# Hierarchical Structures - Little-t Trees

## An Overview of Little-t Trees

Let's discuss some general properties of little-t trees. We've seen that structures like (cons (list 1 2) (list 3 4)) can be represented in a tree-like structure:

Little-t trees are composed of branches and leaves. The tree above has five branches; they correspond to the lines on the diagram above. Notice that a branch can lead to a subtree—a tree that is contained within a larger tree. In this case, the branch ((1 2) 3 4) contains the subtree (1 2). A leaf has no branches connecting from it. The tree above has 4 leaves: 1, 2, 3, and 4. Leaves are found at the "bottom" of the tree, also called the fringe.

Compared to trees in the real world, trees in computer science tend to be upside-down!

## Recursion with Little-t Trees

When working with trees, it is usually helpful to think recursively. As an example, let's write a function count-leaves that counts the number of leaves in a tree.

We'll start by informally outlining what our function will do in plain English. This is called writing pseudocode. After we understand how our count-leaves function should behave, we'll write the actual Racket code for it. This is good general technique for solving problems.

### Pseudocode

Recall how we defined length, which finds the number of elements in a list:

• length of an empty list is 0.
• length of a non-empty list x is 1 plus the length of the cdr of x.

The base case is the same for count-leaves:

• count-leaves of an empty list is 0.

Our recusive case is slightly different though. In length, we are guaranteed that the car of the list is a single element, so we count its length as 1. But for count-leaves, its car may contain one or more trees, and so its length will not always be 1. Therefore, we need to recursively find the count-leaves of the car of the tree as well! Our recursive call is therefore:

• count-leaves of a tree is the count-leaves of the car of the tree plus count-leaves of the cdr of the tree.

Eventually we will car ourselves to the leaf of the tree, and so our second base case will be:

• count-leaves of a leaf is 1.

### The pair? Predicate

When we call car on a tree, we have to determine if it returns another tree (a pair), or a leaf (a single element, technically known as an atom). How do we check for it? Racket has a built-in predicate pair? that tests if its argument is the result of a cons. For example:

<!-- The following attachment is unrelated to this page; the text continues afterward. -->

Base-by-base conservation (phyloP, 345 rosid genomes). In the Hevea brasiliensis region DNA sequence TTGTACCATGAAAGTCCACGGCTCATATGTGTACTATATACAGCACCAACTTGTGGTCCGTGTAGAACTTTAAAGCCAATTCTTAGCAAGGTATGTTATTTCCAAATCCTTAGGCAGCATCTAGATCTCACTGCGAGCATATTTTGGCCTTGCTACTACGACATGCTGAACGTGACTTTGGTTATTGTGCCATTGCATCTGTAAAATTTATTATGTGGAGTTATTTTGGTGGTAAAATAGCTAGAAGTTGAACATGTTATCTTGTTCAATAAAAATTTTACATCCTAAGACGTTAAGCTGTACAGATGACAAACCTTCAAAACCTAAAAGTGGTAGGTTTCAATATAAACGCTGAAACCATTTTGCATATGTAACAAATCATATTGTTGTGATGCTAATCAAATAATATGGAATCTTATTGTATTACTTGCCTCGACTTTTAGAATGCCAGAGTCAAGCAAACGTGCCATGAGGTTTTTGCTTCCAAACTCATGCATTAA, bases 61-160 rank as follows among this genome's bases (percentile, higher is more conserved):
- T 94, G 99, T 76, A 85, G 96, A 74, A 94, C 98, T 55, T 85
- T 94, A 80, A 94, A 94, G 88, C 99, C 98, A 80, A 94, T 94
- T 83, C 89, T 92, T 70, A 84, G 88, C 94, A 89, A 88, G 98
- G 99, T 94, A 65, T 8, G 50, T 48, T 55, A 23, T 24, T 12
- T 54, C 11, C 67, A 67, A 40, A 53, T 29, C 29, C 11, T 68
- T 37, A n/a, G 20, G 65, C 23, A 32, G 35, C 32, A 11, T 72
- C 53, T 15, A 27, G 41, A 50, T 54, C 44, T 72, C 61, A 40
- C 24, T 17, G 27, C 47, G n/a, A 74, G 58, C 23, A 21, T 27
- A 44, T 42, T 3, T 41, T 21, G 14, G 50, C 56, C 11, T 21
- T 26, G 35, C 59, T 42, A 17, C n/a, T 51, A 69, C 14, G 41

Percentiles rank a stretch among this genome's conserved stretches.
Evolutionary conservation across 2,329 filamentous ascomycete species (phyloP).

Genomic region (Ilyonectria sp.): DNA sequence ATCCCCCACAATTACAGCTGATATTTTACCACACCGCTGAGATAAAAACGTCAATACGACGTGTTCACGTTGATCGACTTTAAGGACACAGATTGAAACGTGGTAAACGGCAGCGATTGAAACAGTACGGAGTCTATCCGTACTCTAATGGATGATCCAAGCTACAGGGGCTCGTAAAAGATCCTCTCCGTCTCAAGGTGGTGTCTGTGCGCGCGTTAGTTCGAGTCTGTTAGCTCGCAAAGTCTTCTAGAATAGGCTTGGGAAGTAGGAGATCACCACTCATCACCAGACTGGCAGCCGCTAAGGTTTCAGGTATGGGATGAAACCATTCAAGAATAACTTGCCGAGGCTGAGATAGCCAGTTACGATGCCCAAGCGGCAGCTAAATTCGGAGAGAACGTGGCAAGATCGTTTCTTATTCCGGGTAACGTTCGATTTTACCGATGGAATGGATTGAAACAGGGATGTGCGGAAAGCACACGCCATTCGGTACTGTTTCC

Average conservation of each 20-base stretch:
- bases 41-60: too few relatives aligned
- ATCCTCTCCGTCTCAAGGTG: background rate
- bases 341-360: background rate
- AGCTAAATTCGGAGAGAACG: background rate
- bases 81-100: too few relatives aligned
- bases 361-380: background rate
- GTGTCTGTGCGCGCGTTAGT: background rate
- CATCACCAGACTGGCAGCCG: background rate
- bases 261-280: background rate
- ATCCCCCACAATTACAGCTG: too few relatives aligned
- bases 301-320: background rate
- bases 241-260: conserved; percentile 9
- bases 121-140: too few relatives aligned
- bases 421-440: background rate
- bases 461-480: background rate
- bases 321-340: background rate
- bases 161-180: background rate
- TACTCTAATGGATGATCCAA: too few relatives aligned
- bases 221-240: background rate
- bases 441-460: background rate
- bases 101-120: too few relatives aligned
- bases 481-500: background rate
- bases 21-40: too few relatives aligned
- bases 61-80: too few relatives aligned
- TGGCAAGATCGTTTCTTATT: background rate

• (pair? (cons 1 2)) returns #t.
• (pair? (cons 1 (cons 2 3))) returns #t.
• (pair? 2) returns #f.
• (pair? 'pear) returns #f.
• (pair? '()) returns #f.

### Real Code

Using pair? and the pseudocode above, we can write the complete code for count-leaves:

(define (count-leaves x)
(cond ((null? x) 0) ;; is the tree is empty?
((not (pair? x)) 1) ;;is the tree a single element?
(else (+ (count-leaves (car x)) ;; else, call count-leaves on the car
(count-leaves (cdr x))))) ;; and cdr of x and add them up.


## Example: scale-tree

In Lesson 4, we saw the function scale-list, which multiplies each item in a list by a given numeric factor. We are going to write an analogous function, scale-tree, which accepts a deep list and a numeric factor and multiplies all elements in the deep list by that factor.

Here is an example call:

> (scale-tree (list 1 (list 2 (list 3 4) 5) (list 6 7)) 10)
(10 (20 (30 40) 50) (60 70))


Below is an unfinished definition of scale-tree. Which base case(s) do we need to correctly define scale-tree?

(define (scale-tree tree factor)
(else
(cons (scale-tree (car tree) factor)
(scale-tree (cdr tree) factor)))))


Now, try scale-tree out in your interpreter with some examples of your own!

## Example: deep-reverse

Let's work on a problem with a similar structure. This time, we want to write a function called deep-reverse that reverses the order of all elements in a deep list. For example:

> (define x (list (list 1 2) (list 3 4)))
((1 2) (3 4))

> (deep-reverse x)
((4 3) (2 1))


Notice that not only do (1 2) and (3 4) switch places, but their elements do as well. deep-reverse should also work for lists that do not contain other lists inside of it.

Below is an unfinished definition of deep-reverse. Which recursive call(s) do we need in order to correctly define deep-reverse?
(define (deep-reverse d-l)